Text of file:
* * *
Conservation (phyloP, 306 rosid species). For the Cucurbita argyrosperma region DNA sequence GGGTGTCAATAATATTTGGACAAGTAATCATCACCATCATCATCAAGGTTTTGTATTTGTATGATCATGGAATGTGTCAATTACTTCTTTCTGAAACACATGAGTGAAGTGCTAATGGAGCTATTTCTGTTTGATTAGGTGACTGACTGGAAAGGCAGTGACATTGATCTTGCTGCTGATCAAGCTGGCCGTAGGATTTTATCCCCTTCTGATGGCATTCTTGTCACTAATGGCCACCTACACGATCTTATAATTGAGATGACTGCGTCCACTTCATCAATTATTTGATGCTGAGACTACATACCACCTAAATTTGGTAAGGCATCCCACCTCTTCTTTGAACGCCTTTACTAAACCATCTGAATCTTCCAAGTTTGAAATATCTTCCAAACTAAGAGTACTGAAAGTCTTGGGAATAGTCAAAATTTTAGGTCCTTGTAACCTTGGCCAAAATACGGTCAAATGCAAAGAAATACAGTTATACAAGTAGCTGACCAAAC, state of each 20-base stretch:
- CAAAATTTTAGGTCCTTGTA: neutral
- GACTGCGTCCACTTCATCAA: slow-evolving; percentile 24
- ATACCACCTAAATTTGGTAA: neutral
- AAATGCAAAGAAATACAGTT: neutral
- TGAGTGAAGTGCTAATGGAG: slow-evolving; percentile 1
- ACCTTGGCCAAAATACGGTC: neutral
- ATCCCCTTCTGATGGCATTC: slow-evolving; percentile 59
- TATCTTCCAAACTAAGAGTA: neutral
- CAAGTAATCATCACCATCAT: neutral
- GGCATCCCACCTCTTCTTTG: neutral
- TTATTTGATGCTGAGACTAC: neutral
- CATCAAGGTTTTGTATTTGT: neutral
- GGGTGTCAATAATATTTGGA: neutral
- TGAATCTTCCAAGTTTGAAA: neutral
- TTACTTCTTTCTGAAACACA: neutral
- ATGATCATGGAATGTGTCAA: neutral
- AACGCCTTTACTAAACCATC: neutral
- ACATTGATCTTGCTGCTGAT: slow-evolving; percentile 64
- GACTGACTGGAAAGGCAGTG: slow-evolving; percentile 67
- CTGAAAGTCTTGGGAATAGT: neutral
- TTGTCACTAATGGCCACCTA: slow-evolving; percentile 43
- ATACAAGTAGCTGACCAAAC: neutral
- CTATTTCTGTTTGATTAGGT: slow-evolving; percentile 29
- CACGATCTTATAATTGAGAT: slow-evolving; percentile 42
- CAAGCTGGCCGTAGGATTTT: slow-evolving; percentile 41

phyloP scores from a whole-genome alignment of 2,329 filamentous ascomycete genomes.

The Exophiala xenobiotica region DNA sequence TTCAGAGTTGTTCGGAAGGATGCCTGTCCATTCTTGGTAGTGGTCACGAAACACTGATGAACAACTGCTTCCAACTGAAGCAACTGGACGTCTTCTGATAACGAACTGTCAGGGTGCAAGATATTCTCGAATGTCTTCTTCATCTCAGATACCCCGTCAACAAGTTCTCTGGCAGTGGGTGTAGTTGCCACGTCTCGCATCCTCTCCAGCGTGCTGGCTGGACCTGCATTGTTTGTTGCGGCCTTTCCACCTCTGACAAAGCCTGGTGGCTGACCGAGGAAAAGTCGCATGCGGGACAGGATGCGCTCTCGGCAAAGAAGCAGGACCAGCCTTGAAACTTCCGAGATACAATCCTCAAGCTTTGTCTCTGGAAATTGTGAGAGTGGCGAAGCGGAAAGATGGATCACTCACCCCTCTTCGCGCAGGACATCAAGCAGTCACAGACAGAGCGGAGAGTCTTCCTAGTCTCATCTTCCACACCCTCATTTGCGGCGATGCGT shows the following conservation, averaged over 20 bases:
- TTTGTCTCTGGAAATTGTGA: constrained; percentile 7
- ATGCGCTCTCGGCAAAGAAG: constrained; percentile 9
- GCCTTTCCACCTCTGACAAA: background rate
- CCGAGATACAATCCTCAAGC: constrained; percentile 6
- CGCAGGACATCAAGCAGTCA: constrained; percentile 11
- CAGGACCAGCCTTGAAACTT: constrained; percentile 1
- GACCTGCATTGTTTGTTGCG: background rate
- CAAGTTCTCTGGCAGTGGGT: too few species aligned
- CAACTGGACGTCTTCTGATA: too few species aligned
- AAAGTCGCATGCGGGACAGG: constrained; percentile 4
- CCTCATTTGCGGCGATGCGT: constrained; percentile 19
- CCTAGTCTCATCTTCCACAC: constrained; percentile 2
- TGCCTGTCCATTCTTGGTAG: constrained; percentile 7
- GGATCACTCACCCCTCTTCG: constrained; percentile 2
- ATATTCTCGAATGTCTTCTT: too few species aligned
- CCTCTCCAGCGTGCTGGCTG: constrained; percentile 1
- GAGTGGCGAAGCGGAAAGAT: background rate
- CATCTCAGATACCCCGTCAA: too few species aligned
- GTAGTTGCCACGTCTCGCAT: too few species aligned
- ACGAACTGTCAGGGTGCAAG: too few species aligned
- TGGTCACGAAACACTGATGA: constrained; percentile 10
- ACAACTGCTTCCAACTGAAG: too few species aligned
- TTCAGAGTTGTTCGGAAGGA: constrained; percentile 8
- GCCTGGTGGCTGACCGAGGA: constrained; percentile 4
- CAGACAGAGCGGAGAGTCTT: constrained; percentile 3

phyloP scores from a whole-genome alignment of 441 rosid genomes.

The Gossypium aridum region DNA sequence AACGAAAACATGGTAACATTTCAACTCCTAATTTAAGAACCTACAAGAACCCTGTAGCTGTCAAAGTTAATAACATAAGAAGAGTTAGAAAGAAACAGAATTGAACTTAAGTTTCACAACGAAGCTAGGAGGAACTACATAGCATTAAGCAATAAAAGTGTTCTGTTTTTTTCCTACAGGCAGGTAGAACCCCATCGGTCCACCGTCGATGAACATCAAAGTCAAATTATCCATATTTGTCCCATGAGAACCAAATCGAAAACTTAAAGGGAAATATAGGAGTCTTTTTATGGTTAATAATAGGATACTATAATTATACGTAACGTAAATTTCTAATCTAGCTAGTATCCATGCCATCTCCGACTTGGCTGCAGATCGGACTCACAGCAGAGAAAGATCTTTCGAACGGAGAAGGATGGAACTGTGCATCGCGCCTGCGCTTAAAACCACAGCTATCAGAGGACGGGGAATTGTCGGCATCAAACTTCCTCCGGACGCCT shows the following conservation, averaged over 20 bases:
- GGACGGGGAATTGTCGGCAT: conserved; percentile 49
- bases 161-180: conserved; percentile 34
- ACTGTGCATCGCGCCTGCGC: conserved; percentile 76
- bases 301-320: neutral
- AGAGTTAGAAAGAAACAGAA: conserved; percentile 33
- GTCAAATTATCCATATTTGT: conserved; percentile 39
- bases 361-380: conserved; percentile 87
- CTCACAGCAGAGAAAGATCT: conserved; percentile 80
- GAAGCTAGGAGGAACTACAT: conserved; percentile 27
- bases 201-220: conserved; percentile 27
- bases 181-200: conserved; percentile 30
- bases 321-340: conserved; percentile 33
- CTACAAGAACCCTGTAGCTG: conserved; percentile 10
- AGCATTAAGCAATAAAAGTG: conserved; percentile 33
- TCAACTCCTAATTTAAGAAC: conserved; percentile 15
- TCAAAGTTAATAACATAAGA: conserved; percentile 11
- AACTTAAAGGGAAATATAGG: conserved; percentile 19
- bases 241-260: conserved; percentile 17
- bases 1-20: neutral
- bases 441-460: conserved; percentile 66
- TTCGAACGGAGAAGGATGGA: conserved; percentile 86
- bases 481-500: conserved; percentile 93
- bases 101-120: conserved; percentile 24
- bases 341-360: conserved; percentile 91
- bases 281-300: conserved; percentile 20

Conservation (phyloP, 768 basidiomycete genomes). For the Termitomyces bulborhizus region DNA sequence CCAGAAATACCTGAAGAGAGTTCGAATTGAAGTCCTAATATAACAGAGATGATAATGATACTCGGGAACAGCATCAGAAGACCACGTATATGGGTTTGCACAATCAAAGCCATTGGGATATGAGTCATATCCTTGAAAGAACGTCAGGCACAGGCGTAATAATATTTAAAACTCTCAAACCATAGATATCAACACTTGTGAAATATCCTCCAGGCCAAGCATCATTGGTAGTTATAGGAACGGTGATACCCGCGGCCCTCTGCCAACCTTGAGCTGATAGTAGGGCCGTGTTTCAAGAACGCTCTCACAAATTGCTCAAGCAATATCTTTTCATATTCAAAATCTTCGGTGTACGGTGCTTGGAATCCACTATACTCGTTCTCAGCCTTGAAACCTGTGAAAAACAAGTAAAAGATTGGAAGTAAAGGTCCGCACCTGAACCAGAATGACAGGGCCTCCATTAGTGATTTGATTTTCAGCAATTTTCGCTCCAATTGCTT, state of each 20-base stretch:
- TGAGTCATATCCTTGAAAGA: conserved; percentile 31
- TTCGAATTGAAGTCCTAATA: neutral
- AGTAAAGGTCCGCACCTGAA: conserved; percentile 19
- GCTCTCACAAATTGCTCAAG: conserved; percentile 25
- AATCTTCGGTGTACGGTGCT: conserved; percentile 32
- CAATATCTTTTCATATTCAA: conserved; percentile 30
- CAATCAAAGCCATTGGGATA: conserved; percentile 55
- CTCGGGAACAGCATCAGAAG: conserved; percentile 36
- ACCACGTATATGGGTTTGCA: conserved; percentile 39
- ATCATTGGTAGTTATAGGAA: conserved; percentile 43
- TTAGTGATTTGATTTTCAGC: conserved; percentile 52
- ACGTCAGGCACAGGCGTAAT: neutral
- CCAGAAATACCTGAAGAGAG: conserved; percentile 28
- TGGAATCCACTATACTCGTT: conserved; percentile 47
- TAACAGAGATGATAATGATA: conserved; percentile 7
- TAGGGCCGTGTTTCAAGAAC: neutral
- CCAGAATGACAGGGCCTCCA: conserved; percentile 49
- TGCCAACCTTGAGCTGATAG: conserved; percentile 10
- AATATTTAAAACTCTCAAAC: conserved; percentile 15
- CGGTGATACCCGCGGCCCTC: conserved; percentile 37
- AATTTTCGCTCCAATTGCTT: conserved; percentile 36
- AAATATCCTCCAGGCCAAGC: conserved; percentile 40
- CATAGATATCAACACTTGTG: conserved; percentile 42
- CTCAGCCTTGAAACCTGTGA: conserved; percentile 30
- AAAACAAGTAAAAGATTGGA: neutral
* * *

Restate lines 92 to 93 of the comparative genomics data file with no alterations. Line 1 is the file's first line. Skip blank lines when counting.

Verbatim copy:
- TTAGTGATTTGATTTTCAGC: conserved; percentile 52
- ACGTCAGGCACAGGCGTAAT: neutral